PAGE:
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Feds grant Florida right to access citizens list to purge ineligible voters

Florida Governor Rick Scott greets people during a bill signing ceremony for House Bill 99, the Florida Safe Harbor Act and House Bill 7049, Human Trafficking, at the Kristi House in Miami. on June 12, 2012 in Miami, Florida.  The Governor is in a legal battle with the U.S. Justice Department over the state's effort to remove non-U.S. citizens from lists of registered voters ahead of this year's presidential election.
Joe Raedle/Getty Images
Florida Governor Rick Scott.

Feds grant Florida right to access citizens list to purge ineligible voters

Republicans scored a political victory this weekend in their ongoing fight over voter eligibility and election fraud.

In Florida, Governor Rick Scott’s administration successfully sued the Homeland Security Department to access the Systematic Alien Verification for Entitlements (SAVE) database. This is a document which keeps track of foreigners with visas, green cards or other permits who live in the United States legally, but do not have the actual right to vote. Florida election officials plan on using this information to crosscheck voter rolls and purge ineligible names.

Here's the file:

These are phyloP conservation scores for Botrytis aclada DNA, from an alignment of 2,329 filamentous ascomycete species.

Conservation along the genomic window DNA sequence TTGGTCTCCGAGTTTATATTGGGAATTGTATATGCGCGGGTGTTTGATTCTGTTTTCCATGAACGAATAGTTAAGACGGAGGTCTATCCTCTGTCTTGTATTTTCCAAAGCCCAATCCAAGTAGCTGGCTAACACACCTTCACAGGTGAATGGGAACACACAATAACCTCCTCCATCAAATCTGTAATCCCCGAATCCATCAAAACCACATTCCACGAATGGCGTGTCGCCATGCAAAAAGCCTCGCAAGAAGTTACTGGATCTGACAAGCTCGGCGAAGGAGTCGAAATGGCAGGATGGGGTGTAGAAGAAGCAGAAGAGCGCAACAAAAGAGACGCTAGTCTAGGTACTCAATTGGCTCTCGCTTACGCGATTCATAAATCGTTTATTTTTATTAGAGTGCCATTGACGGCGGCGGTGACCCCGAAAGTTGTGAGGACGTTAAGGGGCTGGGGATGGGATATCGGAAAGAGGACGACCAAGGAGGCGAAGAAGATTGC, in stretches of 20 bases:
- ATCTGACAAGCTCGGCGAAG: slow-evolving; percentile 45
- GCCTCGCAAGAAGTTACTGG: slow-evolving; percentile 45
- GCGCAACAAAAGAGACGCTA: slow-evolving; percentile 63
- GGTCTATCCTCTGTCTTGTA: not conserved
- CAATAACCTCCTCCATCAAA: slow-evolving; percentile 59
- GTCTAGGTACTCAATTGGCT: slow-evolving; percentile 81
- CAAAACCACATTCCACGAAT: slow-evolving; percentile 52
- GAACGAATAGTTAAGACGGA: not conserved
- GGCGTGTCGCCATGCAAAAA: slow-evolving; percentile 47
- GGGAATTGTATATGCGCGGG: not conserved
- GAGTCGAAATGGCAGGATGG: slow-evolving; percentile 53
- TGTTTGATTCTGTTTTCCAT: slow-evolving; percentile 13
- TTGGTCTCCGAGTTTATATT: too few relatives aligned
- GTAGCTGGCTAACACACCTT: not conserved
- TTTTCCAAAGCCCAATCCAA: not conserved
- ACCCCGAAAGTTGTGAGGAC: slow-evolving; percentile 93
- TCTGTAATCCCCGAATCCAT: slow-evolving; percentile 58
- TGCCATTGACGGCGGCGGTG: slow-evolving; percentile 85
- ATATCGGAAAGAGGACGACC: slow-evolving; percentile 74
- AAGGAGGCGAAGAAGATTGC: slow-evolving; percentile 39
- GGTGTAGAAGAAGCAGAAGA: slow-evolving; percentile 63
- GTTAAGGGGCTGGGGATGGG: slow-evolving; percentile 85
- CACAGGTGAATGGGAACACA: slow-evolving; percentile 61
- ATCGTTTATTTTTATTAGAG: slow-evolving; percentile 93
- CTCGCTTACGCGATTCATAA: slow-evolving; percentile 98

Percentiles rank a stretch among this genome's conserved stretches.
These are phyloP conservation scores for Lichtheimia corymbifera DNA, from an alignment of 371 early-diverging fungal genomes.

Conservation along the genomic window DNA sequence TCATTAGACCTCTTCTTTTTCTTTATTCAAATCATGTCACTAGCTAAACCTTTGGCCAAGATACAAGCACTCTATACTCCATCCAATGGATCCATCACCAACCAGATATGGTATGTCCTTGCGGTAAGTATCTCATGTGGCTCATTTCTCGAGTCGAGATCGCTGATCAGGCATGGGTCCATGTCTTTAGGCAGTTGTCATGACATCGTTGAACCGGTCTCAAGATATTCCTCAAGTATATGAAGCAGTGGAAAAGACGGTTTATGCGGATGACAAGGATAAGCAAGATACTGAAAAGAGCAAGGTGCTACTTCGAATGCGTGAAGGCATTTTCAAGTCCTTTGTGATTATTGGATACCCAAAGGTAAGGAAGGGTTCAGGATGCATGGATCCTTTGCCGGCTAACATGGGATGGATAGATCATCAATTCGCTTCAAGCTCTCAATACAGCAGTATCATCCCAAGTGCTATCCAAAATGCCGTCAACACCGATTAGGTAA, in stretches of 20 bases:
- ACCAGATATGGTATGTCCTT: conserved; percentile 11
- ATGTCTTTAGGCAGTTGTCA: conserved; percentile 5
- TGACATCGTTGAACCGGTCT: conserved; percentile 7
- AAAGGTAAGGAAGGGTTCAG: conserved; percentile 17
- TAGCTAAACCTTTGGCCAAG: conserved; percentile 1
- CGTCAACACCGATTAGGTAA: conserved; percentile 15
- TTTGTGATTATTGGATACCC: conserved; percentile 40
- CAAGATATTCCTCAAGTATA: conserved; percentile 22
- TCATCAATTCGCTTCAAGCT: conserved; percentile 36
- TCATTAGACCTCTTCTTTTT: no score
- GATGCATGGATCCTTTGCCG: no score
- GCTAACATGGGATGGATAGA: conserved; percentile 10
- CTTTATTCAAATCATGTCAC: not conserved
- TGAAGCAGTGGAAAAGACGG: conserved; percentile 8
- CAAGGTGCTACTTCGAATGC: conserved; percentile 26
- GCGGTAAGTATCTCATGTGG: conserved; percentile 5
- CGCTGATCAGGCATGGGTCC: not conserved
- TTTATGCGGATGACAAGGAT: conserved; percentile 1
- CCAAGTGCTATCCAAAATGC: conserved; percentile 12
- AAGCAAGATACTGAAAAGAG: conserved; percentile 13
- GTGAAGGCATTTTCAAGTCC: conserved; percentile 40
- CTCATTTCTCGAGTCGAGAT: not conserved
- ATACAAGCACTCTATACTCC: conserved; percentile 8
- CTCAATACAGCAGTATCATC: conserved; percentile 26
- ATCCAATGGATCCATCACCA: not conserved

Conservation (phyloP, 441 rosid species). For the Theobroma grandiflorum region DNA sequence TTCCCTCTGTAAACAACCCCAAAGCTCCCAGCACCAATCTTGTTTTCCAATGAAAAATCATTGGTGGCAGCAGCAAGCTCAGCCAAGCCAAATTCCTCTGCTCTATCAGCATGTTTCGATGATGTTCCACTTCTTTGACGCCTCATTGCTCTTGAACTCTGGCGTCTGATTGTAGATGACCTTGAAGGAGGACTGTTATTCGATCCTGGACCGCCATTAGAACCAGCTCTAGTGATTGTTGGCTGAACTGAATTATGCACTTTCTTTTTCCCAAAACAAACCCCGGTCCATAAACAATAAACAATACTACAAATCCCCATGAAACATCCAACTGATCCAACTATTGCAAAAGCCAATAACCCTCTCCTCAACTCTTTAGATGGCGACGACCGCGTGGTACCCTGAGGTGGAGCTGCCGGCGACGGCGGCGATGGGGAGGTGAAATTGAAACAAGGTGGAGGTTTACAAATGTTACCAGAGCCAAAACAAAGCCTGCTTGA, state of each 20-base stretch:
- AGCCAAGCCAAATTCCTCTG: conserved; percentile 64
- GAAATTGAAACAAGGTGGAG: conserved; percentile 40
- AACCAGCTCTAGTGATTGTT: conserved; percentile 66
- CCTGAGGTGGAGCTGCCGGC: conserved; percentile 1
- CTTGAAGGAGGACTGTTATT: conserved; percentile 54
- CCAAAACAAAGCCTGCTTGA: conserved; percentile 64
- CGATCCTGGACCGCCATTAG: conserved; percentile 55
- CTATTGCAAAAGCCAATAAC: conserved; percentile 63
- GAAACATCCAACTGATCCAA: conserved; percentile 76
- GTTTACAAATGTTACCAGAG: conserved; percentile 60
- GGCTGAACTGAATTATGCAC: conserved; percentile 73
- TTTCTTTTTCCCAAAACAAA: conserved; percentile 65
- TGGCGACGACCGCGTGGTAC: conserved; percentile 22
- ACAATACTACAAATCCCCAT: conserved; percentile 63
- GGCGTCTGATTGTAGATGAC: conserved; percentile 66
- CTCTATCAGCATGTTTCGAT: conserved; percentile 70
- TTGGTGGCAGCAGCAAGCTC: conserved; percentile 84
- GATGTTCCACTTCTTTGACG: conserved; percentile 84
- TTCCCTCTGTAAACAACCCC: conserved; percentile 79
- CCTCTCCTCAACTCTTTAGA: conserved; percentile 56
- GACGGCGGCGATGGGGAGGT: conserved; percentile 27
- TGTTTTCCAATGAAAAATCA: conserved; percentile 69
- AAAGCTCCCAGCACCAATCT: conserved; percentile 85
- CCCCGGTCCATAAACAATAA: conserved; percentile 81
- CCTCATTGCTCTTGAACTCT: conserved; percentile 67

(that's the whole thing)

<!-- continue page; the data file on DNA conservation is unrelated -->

Republicans claim this is an effort to ensure that elections are fair and accurate, while Democrats stress that document voting fraud is rare and that this is a cynical effort to suppress voting among minority groups and those individuals in lower socio-economic strata. Still, this federal concession is not as worrisome to Democrats as the GOP’s call for photo identification to be necessary at the polls, due to the fact that many minorities simply don’t have it.

It should be noted that the new policy in Florida will not necessarily catch illegal immigrants who wound up on voter lists, because they do not have the same permits which are used to keep track of the names in the SAVE database.

So are these Republican efforts a form of disenfranchisement or a means of protecting the validity of elections? Is there a better way of going about making sure only those who can vote are allowed at the polls? With similar movements happening in pivotal election states all over the country, should California start looking at such a policy as well? Why or why not?


Hans von Spakovsky, Senior Legal Fellow, Heritage Foundation

Rick Hasen, Chancellor's Professor of Law and Political Science at
University of California Irvine School of Law and author of The Voting Wars: From Florida 2000 to the Next Election Meltdown (Yale University Press, August 2012)

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